What was once one of Sydney Harbour’s most polluted areas is on track to open as a swimming spot next summer.
A machine, with close to real-time water quality monitoring, will determine when it’s safe for swimmers to take a dip.
The set up at Pirrama Park in Pyrmont will test the water quality every 15 minutes in a trial of new technology that will be key to expanding swimming areas in the Harbour and the Parramatta River.
The AUD$70,000 ColiMinder, which cost another AUD$160,000 to install, is already operating at other urban swimming sites in Europe and North America and will be used at the 2024 Paris Olympic Games to monitor water quality in the Seine for the triathlon.
Swimming in the inner-city area that lies just to the west of the Sydney Harbour Bridge was once unimaginable. Along with Balmain and Glebe, it hosted the majority of Sydney Harbour’s waterfront industry, from whaling in the early 1800s to the abattoirs, soap and detergent factories that came later.
Since regulations were introduced to control industry pollution and sewerage systems improved, efforts have been underway to rehabilitate the marine environment.
A recent step towards this rehabilitation is the introduction of environmental monitoring at Pirrama Park. Known as the Coli Minder, this water quality monitoring device will help ensure sites around Sydney can eventually be declared safe for swimming.
The ColiMinder machine measures enterococci levels in the water, which are linked to gastrointestinal illness. It will also be able to detect pollution incidents early.
“Currently it takes up to three days for a laboratory to culture bacteria and count the colonies using traditional sampling and analysis techniques.” said Renee Ingram – Sydney Water Head of Western Sydney Development.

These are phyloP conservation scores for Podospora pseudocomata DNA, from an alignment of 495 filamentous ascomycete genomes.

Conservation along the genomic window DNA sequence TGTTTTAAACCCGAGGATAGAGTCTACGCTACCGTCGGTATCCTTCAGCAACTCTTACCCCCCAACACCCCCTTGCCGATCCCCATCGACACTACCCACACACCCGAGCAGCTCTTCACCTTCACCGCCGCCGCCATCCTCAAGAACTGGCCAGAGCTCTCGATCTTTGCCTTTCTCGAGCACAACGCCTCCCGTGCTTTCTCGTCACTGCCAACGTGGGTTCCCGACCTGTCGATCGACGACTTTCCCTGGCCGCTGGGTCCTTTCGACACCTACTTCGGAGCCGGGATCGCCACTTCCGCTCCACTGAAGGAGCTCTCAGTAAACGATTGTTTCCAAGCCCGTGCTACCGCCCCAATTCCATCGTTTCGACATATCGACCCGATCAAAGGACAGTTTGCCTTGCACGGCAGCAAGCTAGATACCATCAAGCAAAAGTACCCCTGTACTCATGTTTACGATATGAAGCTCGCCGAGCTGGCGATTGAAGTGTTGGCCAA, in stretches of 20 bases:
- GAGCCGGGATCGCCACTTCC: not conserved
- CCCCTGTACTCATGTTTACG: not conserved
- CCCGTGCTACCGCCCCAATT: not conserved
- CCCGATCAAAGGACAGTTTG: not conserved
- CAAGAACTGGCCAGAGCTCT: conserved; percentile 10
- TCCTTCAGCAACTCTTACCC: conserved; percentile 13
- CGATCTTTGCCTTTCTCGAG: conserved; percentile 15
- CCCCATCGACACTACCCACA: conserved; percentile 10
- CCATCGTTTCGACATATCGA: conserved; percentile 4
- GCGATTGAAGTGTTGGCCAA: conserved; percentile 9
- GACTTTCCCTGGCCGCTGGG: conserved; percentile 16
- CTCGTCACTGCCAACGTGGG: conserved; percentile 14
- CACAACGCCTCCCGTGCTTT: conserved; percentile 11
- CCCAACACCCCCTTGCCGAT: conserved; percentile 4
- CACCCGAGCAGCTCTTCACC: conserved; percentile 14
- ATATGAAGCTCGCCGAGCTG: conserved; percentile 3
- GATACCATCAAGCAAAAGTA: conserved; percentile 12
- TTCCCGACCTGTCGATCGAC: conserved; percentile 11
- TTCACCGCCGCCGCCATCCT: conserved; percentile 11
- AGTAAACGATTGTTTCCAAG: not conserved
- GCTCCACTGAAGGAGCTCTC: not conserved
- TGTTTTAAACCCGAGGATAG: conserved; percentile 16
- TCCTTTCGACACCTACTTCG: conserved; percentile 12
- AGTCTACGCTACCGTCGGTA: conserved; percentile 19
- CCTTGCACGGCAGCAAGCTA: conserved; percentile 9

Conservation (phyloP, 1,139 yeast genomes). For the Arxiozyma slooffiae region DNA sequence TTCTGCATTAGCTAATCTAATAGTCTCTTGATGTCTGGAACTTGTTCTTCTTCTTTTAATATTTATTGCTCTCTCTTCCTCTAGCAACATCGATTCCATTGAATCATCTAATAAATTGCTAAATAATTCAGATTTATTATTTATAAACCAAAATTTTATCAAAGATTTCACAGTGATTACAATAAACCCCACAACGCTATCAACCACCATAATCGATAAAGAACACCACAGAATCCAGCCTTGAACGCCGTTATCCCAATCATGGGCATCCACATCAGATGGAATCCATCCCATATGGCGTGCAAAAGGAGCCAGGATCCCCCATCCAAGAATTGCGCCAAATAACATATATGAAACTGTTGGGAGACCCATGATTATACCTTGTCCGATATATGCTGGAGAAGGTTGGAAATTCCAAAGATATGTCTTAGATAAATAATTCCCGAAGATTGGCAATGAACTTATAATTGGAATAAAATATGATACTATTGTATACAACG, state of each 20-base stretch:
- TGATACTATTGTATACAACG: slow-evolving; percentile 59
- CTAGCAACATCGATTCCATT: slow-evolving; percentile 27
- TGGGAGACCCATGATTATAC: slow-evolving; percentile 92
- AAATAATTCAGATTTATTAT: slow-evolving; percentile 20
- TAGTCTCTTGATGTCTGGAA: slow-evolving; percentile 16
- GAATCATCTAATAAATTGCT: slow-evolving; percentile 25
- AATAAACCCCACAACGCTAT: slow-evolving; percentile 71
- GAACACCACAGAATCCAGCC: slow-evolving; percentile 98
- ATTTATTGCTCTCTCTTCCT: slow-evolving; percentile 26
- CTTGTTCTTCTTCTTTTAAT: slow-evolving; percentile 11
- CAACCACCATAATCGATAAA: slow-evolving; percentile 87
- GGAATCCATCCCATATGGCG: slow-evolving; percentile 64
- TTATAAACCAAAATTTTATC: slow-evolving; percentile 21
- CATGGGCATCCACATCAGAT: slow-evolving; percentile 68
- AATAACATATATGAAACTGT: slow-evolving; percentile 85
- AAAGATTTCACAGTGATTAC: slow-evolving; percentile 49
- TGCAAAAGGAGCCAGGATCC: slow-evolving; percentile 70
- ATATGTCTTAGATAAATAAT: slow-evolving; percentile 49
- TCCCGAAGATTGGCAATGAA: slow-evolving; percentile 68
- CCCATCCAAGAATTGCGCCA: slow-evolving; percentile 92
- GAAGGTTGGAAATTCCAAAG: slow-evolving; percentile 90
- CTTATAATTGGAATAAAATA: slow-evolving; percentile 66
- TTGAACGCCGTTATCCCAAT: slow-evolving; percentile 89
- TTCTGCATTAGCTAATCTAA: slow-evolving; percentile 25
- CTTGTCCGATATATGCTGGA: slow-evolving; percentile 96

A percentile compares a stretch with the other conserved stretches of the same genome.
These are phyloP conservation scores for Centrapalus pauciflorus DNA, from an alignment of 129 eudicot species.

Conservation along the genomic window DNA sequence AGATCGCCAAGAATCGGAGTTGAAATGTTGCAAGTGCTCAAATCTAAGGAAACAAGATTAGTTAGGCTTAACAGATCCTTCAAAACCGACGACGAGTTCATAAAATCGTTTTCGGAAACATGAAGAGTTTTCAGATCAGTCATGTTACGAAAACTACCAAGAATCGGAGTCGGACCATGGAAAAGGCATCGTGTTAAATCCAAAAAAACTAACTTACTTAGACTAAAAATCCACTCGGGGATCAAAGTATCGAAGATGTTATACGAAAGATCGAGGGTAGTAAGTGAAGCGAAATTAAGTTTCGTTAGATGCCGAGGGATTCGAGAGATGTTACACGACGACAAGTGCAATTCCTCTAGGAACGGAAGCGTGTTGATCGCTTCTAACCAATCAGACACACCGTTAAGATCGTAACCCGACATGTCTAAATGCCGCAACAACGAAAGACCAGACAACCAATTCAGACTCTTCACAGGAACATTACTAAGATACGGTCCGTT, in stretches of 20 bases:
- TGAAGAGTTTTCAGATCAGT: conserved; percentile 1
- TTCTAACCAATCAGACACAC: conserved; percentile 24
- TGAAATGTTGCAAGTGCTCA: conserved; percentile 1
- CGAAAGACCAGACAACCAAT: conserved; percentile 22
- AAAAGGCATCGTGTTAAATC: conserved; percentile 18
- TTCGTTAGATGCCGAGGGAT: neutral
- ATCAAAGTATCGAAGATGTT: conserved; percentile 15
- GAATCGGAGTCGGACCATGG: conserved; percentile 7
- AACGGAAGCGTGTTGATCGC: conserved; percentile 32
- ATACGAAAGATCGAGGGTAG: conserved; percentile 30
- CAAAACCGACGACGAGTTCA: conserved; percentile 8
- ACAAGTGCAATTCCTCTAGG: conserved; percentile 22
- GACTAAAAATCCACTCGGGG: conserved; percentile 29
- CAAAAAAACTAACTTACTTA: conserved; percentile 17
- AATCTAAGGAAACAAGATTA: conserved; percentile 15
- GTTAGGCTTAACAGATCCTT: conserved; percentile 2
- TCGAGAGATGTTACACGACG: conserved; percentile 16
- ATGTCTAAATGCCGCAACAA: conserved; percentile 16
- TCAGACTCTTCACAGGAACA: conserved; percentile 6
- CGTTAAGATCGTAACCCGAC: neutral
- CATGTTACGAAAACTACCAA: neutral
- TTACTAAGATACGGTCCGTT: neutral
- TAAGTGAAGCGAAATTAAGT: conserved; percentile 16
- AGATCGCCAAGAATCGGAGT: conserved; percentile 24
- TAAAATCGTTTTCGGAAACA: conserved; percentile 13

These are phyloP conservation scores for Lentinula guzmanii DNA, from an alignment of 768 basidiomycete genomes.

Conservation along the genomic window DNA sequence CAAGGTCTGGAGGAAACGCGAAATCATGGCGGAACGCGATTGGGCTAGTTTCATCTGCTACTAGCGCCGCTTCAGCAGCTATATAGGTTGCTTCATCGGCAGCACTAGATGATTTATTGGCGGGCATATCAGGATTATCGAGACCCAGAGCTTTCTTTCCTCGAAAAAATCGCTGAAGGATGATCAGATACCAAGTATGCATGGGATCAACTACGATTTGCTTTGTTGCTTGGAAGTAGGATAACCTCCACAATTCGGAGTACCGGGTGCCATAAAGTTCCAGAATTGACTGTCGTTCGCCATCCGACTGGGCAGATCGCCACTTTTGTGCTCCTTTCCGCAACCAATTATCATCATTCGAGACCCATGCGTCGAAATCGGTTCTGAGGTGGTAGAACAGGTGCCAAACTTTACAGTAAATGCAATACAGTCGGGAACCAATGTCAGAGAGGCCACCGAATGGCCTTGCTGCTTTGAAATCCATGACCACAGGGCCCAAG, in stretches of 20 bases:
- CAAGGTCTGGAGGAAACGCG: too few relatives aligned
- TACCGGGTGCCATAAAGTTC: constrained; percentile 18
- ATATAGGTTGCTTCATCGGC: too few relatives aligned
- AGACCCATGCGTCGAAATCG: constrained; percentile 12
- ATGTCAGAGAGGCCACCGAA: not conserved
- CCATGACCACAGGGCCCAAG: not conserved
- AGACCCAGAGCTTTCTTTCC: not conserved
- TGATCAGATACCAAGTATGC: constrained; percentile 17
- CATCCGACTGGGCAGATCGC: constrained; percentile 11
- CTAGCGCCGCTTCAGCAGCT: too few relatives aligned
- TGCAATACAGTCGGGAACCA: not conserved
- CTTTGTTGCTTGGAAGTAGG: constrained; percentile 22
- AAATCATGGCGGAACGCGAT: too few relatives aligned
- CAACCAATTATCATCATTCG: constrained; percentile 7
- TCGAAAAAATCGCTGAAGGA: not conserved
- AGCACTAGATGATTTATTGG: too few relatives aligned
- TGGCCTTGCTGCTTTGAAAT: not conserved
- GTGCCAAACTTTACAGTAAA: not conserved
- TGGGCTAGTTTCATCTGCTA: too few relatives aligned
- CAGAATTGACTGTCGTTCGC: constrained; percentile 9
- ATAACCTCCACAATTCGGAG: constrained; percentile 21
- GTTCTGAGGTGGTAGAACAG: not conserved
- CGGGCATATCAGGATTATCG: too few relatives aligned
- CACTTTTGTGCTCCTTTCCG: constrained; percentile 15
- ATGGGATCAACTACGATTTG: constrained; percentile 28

“The ColiMinder in comparison is a fully automated system which measures microbiological contamination of liquid samples within 15 minutes. It obtains samples from the water and can take up to 84 measurements per day.”
Sydney Water is currently in the process of validating the ColiMinder’s output, which is being done by their labs staff using a round of spiked samples and triplicate dilutions between their laboratory and the machine. While it’s too early to assess the results from the ColiMinder trial, authorities are confident the water will be ready for swimming by the summer of 2023/24.
In addition to the ColiMinder system, Sydney Water has also implemented three Aqualabo ponsel sensors to measure the local turbidity, conductivity and temperature of the water. They have also upgraded the wastewater system around Pirrama Park to prevent stormwater entering and causing surges of pollution. Furthermore, the local council is working on reducing stormwater pollution entering the harbour, including installing rain gardens, wetlands and swales across the network.
Until the results are finalized, people are advised to hold off from jumping in at Pyrmont.